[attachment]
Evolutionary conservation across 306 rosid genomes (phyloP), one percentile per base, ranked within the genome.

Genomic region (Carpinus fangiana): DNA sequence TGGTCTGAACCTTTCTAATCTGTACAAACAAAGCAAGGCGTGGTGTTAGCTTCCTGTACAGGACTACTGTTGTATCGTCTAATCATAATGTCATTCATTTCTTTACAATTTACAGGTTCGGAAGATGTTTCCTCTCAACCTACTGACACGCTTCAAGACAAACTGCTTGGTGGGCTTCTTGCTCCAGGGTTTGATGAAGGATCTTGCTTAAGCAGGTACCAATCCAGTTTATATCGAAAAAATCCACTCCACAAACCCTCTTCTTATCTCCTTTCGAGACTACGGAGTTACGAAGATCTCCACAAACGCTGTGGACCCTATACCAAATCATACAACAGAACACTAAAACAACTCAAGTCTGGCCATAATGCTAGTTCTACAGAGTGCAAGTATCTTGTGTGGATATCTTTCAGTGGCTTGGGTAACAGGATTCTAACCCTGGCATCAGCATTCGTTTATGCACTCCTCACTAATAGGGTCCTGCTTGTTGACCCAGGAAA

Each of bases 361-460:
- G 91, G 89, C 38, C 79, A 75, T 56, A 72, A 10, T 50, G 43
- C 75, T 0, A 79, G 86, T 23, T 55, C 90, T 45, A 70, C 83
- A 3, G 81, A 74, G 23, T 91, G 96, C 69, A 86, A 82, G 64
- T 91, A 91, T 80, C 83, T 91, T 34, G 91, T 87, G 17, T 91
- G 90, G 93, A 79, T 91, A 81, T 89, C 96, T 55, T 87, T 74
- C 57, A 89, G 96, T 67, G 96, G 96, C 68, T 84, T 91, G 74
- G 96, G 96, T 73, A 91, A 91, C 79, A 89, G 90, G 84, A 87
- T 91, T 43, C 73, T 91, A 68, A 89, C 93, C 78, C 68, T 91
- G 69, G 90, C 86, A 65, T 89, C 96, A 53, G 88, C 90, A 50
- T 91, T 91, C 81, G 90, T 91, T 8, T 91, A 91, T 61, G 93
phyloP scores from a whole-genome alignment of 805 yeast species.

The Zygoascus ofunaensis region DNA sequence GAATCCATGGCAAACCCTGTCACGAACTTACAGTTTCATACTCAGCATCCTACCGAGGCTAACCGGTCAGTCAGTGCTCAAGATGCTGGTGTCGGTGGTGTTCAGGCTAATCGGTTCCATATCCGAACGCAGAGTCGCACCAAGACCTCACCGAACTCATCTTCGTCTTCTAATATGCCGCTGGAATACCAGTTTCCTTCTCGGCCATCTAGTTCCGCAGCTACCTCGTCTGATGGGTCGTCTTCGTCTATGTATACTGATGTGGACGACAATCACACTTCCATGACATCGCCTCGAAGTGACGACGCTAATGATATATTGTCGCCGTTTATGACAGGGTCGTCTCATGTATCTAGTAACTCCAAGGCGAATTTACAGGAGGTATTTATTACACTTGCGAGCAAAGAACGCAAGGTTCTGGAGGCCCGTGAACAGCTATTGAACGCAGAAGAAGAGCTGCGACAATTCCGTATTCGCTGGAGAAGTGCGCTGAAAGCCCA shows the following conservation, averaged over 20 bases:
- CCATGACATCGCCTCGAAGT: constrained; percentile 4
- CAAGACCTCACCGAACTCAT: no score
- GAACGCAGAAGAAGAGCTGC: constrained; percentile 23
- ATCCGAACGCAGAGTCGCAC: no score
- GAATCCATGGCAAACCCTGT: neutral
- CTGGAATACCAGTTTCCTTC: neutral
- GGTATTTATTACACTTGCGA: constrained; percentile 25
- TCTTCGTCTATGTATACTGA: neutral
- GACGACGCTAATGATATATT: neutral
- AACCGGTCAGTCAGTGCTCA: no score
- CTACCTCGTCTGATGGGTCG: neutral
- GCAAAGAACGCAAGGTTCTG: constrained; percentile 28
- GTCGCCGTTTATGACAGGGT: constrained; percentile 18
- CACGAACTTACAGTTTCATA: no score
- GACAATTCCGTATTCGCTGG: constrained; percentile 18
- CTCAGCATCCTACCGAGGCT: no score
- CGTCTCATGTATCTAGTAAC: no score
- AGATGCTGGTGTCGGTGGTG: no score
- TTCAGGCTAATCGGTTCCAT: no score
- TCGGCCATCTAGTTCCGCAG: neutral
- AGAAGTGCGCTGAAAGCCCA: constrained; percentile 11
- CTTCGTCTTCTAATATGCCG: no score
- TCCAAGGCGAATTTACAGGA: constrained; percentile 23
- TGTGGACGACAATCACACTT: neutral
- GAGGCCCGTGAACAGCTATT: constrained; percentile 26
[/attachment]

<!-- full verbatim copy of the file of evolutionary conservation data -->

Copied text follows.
Evolutionary conservation across 306 rosid genomes (phyloP), one percentile per base, ranked within the genome.

Genomic region (Carpinus fangiana): DNA sequence TGGTCTGAACCTTTCTAATCTGTACAAACAAAGCAAGGCGTGGTGTTAGCTTCCTGTACAGGACTACTGTTGTATCGTCTAATCATAATGTCATTCATTTCTTTACAATTTACAGGTTCGGAAGATGTTTCCTCTCAACCTACTGACACGCTTCAAGACAAACTGCTTGGTGGGCTTCTTGCTCCAGGGTTTGATGAAGGATCTTGCTTAAGCAGGTACCAATCCAGTTTATATCGAAAAAATCCACTCCACAAACCCTCTTCTTATCTCCTTTCGAGACTACGGAGTTACGAAGATCTCCACAAACGCTGTGGACCCTATACCAAATCATACAACAGAACACTAAAACAACTCAAGTCTGGCCATAATGCTAGTTCTACAGAGTGCAAGTATCTTGTGTGGATATCTTTCAGTGGCTTGGGTAACAGGATTCTAACCCTGGCATCAGCATTCGTTTATGCACTCCTCACTAATAGGGTCCTGCTTGTTGACCCAGGAAA

Each of bases 361-460:
- G 91, G 89, C 38, C 79, A 75, T 56, A 72, A 10, T 50, G 43
- C 75, T 0, A 79, G 86, T 23, T 55, C 90, T 45, A 70, C 83
- A 3, G 81, A 74, G 23, T 91, G 96, C 69, A 86, A 82, G 64
- T 91, A 91, T 80, C 83, T 91, T 34, G 91, T 87, G 17, T 91
- G 90, G 93, A 79, T 91, A 81, T 89, C 96, T 55, T 87, T 74
- C 57, A 89, G 96, T 67, G 96, G 96, C 68, T 84, T 91, G 74
- G 96, G 96, T 73, A 91, A 91, C 79, A 89, G 90, G 84, A 87
- T 91, T 43, C 73, T 91, A 68, A 89, C 93, C 78, C 68, T 91
- G 69, G 90, C 86, A 65, T 89, C 96, A 53, G 88, C 90, A 50
- T 91, T 91, C 81, G 90, T 91, T 8, T 91, A 91, T 61, G 93
phyloP scores from a whole-genome alignment of 805 yeast species.

The Zygoascus ofunaensis region DNA sequence GAATCCATGGCAAACCCTGTCACGAACTTACAGTTTCATACTCAGCATCCTACCGAGGCTAACCGGTCAGTCAGTGCTCAAGATGCTGGTGTCGGTGGTGTTCAGGCTAATCGGTTCCATATCCGAACGCAGAGTCGCACCAAGACCTCACCGAACTCATCTTCGTCTTCTAATATGCCGCTGGAATACCAGTTTCCTTCTCGGCCATCTAGTTCCGCAGCTACCTCGTCTGATGGGTCGTCTTCGTCTATGTATACTGATGTGGACGACAATCACACTTCCATGACATCGCCTCGAAGTGACGACGCTAATGATATATTGTCGCCGTTTATGACAGGGTCGTCTCATGTATCTAGTAACTCCAAGGCGAATTTACAGGAGGTATTTATTACACTTGCGAGCAAAGAACGCAAGGTTCTGGAGGCCCGTGAACAGCTATTGAACGCAGAAGAAGAGCTGCGACAATTCCGTATTCGCTGGAGAAGTGCGCTGAAAGCCCA shows the following conservation, averaged over 20 bases:
- CCATGACATCGCCTCGAAGT: constrained; percentile 4
- CAAGACCTCACCGAACTCAT: no score
- GAACGCAGAAGAAGAGCTGC: constrained; percentile 23
- ATCCGAACGCAGAGTCGCAC: no score
- GAATCCATGGCAAACCCTGT: neutral
- CTGGAATACCAGTTTCCTTC: neutral
- GGTATTTATTACACTTGCGA: constrained; percentile 25
- TCTTCGTCTATGTATACTGA: neutral
- GACGACGCTAATGATATATT: neutral
- AACCGGTCAGTCAGTGCTCA: no score
- CTACCTCGTCTGATGGGTCG: neutral
- GCAAAGAACGCAAGGTTCTG: constrained; percentile 28
- GTCGCCGTTTATGACAGGGT: constrained; percentile 18
- CACGAACTTACAGTTTCATA: no score
- GACAATTCCGTATTCGCTGG: constrained; percentile 18
- CTCAGCATCCTACCGAGGCT: no score
- CGTCTCATGTATCTAGTAAC: no score
- AGATGCTGGTGTCGGTGGTG: no score
- TTCAGGCTAATCGGTTCCAT: no score
- TCGGCCATCTAGTTCCGCAG: neutral
- AGAAGTGCGCTGAAAGCCCA: constrained; percentile 11
- CTTCGTCTTCTAATATGCCG: no score
- TCCAAGGCGAATTTACAGGA: constrained; percentile 23
- TGTGGACGACAATCACACTT: neutral
- GAGGCCCGTGAACAGCTATT: constrained; percentile 26